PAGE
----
Blackfish Directed by Gabriela Cowperthwaite. Rated PG-13. Opens Friday.
In the three decades since he was captured and turned into a performer at SeaWorld, an orca named Tilikum has been connected with the deaths of three people, two of them his own trainers. Blackfish, a documentary advocating the release of all large aquatic mammals, argues that such tragedies are the inevitable result of keeping a huge, migratory, predatory animal in a tiny enclosed space for its entire life. The film features interviews with numerous former SeaWorld trainers, all of whom now maintain that they find the park’s treatment of Tilikum unethical and reprehensible. SeaWorld has responded with a press statement detailing the film’s alleged factual errors, to which the filmmakers have responded in turn; it seems unlikely that the controversy will be settled to anyone’s satisfaction any time soon.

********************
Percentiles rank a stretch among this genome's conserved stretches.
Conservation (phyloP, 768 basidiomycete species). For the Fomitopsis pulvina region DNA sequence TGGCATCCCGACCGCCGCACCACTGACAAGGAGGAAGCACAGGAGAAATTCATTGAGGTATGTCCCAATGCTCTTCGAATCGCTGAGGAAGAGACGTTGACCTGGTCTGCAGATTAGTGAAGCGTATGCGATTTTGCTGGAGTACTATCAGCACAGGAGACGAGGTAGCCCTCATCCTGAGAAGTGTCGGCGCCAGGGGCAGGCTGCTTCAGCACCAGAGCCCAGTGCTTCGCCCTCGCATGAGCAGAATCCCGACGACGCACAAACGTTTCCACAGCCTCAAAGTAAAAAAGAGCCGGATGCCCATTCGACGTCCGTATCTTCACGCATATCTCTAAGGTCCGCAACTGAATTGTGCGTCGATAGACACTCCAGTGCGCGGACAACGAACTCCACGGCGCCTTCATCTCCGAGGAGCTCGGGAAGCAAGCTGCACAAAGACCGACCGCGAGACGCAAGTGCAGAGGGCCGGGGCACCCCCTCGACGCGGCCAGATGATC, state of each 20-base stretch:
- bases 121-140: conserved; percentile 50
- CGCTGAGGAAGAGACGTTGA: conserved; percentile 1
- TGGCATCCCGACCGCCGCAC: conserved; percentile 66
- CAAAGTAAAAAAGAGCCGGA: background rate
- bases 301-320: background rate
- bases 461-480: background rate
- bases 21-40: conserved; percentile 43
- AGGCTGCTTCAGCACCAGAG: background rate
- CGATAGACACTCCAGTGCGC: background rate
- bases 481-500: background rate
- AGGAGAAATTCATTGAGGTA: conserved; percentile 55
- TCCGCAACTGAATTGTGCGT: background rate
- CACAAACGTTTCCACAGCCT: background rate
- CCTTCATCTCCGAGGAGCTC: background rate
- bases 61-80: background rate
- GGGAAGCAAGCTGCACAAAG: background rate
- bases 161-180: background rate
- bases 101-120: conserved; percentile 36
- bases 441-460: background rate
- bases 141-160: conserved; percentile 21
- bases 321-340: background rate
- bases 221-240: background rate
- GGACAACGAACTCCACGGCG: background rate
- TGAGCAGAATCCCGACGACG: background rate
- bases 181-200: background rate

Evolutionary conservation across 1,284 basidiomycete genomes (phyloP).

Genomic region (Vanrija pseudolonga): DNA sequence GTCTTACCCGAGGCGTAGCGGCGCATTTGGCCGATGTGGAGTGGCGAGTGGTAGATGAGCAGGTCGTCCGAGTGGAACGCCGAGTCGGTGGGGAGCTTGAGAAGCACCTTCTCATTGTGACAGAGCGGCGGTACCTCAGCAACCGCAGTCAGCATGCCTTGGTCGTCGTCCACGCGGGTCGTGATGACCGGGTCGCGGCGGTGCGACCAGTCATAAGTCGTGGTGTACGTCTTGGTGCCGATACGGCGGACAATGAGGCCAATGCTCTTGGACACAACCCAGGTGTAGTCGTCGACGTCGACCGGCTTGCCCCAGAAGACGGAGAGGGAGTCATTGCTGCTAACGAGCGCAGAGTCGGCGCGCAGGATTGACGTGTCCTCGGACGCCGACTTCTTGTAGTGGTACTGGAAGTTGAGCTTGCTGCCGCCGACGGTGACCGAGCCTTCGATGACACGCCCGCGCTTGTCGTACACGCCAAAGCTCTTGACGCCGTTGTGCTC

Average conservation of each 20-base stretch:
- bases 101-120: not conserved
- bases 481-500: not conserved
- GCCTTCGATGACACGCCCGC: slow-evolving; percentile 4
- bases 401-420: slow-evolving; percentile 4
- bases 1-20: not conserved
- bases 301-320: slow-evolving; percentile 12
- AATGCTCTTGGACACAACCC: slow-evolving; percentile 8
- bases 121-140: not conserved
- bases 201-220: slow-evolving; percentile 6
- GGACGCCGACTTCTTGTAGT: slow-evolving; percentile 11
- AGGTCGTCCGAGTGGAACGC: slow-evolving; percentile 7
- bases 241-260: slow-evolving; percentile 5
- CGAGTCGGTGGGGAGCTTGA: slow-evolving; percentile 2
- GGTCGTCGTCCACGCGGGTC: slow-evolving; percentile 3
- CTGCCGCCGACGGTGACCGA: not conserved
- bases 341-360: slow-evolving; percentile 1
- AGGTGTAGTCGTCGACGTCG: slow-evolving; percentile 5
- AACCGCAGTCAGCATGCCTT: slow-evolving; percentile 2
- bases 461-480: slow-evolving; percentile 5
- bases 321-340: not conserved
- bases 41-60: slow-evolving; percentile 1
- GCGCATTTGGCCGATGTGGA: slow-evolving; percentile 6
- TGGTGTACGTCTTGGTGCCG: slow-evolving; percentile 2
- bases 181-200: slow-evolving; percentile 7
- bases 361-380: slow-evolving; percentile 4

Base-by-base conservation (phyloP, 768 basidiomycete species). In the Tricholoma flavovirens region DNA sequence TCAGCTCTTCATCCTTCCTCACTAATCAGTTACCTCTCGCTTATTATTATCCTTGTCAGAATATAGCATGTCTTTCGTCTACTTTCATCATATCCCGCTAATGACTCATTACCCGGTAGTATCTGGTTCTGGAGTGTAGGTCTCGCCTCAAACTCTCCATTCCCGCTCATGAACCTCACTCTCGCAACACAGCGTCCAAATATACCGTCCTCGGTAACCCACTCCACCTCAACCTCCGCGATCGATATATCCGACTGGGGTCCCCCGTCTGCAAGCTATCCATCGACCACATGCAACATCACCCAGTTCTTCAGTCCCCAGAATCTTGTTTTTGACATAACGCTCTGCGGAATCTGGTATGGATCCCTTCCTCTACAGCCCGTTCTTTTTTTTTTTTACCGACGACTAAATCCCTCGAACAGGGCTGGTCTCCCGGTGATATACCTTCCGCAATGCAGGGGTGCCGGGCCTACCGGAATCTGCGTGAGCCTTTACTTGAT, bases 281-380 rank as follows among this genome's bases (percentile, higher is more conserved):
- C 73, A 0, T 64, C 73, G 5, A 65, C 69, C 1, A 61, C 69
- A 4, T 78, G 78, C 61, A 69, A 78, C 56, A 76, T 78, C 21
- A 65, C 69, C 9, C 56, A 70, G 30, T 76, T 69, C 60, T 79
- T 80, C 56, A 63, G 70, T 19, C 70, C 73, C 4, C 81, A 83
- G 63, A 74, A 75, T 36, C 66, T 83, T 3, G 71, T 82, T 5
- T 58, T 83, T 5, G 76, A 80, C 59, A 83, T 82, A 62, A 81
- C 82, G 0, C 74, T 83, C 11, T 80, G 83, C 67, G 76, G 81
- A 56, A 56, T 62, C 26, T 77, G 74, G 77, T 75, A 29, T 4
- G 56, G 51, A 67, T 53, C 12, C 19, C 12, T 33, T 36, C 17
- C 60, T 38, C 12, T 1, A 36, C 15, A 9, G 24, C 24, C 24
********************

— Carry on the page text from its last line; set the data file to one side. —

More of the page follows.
Viewed strictly on its own terms, Blackfish makes some compelling points, but it’s also rhetorically muddled. The film conflates two arguments that are really separate issues: First, that orcas are poorly treated by parks like SeaWorld (which is true, but only to the extent that it’s true of most zoo animals), and second, that orcas are dangerous to their human trainers (which is also true, but shouldn’t be news to anybody who’s ever seen one). Efforts to demonstrate that the second is a direct result of the first—specifically, that Tilikum killed two trainers (20 years apart) because he’d been driven mad by his confinement—are less than persuasive. Maybe it’s wrong for us to keep these majestic creatures locked up for our own amusement, but that’s a larger question about zoos in general—one that this movie seems very leery of raising.